Tuesday, August 10th, 2010

Running Out of Ideas…?

No IdeasI never run out of ideas to write…they’re all around me: that conversation I heard at the coffee shop yesterday sparked an idea, so did the newspaper story on pre-teen marriages. Then there was that flash of genius I had while reading last night… the list goes on an on.

But I’m smack in the middle of the final edit on my WIP and, well, I’m a litle dry.

I want to write. I prefer to write every day…but the editing and re-writing I’m doing doesn’t leave me much time. Not only that, I feel drained by the time I complete my editing quota. (And because editing is my priority right now, I do that before I get to the fun stuff; i.e., new words.)

In that situation, it’s hard to be creative. So where do I turn?

I don’t keep a journal or carry a notebook to jot down ideas. (I know, some of you are rolling over in your figurative graves right now. Get over it. And for the record, I don’t rely on free-writing either.)

I’m currently experimenting with an idea Marcia Golub describes in her book, I’d Rather Be Writing. Her son’s second grade class used “story envelopes” to keep ideas together. They jotted down ideas and put them into an envelope for safekeeping. When they had time, out came the envelope to pick through.

Marcia talks about idea-gathering in a way that isn’t how most people think when they’re scrambling for something to say: delving into the personal.

  • that weird old woman who lived down the block when you were growing up
  • that dream in which you were making love to a mountain
  • Momma’s gefilte fish ordeal
  • the time the cops came because they thought Mom was chopping someone up
  • the smell of the basement when it rains

She also talks about paranoia, reminiscences, and old photographs and feelings to be good places to look for ideas.

She says, “I found it wonderful to learn I had this storehouse of story ideas inside me, that the misery of childhood had a purpose: to give me something to write about.”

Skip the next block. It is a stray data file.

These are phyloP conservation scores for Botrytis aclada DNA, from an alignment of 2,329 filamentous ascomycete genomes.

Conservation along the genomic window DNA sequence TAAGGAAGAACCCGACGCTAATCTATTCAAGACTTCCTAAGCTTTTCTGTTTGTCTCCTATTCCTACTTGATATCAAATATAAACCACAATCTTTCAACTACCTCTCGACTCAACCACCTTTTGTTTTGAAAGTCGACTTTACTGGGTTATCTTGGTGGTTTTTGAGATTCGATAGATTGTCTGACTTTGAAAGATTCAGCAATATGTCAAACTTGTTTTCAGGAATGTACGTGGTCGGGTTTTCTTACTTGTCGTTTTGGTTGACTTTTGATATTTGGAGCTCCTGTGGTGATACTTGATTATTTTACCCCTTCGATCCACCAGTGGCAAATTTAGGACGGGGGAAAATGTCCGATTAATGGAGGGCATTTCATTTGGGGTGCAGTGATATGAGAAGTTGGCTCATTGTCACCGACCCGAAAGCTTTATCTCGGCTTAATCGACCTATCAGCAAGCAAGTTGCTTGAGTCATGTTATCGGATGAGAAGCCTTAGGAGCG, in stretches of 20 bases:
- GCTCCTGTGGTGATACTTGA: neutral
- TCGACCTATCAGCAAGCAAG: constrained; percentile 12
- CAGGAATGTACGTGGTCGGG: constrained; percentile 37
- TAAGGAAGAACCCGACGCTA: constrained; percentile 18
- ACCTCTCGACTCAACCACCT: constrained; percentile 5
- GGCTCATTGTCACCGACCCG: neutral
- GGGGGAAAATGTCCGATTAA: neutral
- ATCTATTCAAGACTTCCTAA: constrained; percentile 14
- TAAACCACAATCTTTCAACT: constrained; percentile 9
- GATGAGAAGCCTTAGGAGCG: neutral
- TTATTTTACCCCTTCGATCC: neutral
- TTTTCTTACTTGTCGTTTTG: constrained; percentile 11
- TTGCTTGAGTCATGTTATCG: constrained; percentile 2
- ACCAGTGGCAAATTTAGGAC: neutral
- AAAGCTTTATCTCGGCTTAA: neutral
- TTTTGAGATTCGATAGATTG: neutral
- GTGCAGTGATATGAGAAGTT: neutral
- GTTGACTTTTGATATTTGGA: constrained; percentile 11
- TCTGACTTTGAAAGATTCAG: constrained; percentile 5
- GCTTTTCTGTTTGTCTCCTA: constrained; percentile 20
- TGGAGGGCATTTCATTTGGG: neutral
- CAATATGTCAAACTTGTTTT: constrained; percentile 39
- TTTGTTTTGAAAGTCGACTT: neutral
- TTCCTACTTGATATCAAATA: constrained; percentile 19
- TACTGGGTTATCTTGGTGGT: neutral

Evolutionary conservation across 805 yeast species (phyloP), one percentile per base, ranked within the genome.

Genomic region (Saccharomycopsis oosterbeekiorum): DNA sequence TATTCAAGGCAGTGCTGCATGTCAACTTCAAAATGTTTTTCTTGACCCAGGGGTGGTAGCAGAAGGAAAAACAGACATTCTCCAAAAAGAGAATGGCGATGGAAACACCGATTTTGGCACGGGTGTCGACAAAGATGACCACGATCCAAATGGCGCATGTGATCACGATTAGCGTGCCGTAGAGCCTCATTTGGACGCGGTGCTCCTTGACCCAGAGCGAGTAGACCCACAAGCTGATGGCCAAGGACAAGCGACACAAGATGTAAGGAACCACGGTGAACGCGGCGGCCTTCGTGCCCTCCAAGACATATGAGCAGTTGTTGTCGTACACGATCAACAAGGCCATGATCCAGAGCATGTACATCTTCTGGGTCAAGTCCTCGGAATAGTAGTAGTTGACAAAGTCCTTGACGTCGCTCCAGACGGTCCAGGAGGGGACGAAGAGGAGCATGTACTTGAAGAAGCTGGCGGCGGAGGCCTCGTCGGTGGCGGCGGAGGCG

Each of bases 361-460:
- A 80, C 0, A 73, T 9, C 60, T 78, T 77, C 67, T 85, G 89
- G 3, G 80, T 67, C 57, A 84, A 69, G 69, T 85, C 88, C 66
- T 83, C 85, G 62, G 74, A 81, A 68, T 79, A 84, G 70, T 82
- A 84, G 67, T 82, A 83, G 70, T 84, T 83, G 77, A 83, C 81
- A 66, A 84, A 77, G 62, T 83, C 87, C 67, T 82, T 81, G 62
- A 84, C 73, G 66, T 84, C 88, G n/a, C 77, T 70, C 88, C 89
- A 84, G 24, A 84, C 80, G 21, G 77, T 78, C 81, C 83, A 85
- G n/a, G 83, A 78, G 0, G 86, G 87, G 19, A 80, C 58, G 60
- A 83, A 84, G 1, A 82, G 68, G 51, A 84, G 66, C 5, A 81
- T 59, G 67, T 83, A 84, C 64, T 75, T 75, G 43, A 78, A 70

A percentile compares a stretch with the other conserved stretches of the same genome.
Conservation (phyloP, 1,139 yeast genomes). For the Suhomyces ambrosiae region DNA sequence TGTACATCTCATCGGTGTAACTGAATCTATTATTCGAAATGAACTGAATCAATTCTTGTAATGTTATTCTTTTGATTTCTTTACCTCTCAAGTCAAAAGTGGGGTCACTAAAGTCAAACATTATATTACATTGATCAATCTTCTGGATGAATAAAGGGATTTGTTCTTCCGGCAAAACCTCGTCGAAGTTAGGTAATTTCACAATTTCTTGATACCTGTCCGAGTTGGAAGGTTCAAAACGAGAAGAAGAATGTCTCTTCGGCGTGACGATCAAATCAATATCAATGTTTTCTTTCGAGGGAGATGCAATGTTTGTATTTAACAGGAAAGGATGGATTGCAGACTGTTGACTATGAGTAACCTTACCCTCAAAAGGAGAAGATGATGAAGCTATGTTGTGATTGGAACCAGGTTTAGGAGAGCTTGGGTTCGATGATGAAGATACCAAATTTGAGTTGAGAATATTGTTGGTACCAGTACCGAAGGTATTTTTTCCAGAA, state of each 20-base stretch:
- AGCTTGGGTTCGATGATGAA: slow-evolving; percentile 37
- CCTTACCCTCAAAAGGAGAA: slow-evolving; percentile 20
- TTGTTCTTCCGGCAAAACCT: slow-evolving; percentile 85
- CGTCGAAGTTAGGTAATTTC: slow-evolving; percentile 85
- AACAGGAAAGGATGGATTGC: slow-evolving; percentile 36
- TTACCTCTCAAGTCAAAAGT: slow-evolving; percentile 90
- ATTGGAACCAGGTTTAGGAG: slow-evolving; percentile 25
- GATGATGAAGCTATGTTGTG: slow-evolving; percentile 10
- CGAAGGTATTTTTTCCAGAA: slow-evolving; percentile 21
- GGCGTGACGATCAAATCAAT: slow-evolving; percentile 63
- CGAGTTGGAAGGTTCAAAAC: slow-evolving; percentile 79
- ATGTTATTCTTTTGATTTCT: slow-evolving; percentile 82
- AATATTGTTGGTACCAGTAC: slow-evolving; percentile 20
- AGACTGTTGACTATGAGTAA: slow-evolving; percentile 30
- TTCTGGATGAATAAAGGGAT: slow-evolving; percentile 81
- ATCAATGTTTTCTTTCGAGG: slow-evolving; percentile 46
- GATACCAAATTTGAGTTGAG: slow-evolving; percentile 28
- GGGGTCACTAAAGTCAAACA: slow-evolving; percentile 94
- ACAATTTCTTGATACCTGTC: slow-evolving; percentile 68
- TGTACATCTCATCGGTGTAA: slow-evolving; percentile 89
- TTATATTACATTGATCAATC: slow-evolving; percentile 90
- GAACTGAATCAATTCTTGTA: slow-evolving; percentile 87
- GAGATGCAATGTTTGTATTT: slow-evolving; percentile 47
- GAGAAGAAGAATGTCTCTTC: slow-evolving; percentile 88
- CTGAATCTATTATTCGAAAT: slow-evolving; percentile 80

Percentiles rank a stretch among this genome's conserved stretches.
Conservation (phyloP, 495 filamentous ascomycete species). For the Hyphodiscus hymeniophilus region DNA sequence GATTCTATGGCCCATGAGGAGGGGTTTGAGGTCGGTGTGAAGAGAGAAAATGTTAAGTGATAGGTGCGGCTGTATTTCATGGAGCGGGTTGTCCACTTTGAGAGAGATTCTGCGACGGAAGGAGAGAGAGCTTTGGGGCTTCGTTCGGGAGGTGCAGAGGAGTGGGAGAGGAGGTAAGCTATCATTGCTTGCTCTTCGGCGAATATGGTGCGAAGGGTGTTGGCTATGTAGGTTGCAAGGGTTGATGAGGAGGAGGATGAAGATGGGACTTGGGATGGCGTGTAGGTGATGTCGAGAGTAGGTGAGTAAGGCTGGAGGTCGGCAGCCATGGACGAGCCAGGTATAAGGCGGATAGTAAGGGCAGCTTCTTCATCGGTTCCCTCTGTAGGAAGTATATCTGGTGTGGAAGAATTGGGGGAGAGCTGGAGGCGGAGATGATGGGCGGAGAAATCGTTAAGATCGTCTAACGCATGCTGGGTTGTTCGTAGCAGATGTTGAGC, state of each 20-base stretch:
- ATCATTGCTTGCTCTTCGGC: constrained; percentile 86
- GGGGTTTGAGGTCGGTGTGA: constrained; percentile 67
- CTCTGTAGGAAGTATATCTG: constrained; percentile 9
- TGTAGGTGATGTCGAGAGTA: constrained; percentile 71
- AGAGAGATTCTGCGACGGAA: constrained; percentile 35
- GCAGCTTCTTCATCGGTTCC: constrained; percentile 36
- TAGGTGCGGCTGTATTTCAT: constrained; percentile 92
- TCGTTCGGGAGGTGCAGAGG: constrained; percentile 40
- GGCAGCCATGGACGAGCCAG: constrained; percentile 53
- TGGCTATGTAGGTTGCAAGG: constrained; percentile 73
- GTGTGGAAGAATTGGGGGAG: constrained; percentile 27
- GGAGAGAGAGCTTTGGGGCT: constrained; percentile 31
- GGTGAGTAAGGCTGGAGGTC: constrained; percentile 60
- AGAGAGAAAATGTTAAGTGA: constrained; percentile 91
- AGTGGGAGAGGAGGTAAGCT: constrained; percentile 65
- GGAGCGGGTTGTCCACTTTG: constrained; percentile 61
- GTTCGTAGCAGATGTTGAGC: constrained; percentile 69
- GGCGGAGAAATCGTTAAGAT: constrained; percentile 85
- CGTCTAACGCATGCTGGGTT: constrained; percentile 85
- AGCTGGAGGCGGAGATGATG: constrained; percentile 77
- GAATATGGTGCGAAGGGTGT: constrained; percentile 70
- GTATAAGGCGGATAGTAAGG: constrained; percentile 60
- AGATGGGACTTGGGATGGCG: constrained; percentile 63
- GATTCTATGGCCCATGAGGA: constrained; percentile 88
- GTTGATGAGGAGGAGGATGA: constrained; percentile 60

Marcia also talks about the joys of childhood being a good place to search for ideas, too – but I digress. Let’s get back to those envelopes…

Marcia’s son had one envelope for all his ideas, but I like the idea of having several envelopes into which you can place multiple ideas which might go together. Use a different envelope for each story you might write.

For example, in one envelope you could put the smell of the basement when it rains with the old woman who lived down the block. Add the idea of some toe-pinching black shoes you were forced to wear to school as a pre-teen and what can you come up with?

(If you write genre, as I do, remember that each of these ideas could be transferred to another milieu. The smell of the basement becomes the smell of something in the forest after a deep rain. The old lady becomes the witch or the crone or the seer (or the mother-figure, nurse, angel, etc.). Those pinchy shoes become sandals, or leather boots, or a uniform, etc.)

If you don’t fancy the idea of multiple envelopes, I suppose you could write the initial idea at the top of a notebook page and add subsequent ideas below. The same could be done in a computer file. But I find that reading the words sometimes isn’t enough. The tactile sensation of opening and shuffling the ideas around forces me to consider the thought literally sitting in my hand.

What do you do when you’re looking for inspiration? How do you organize your ideas?

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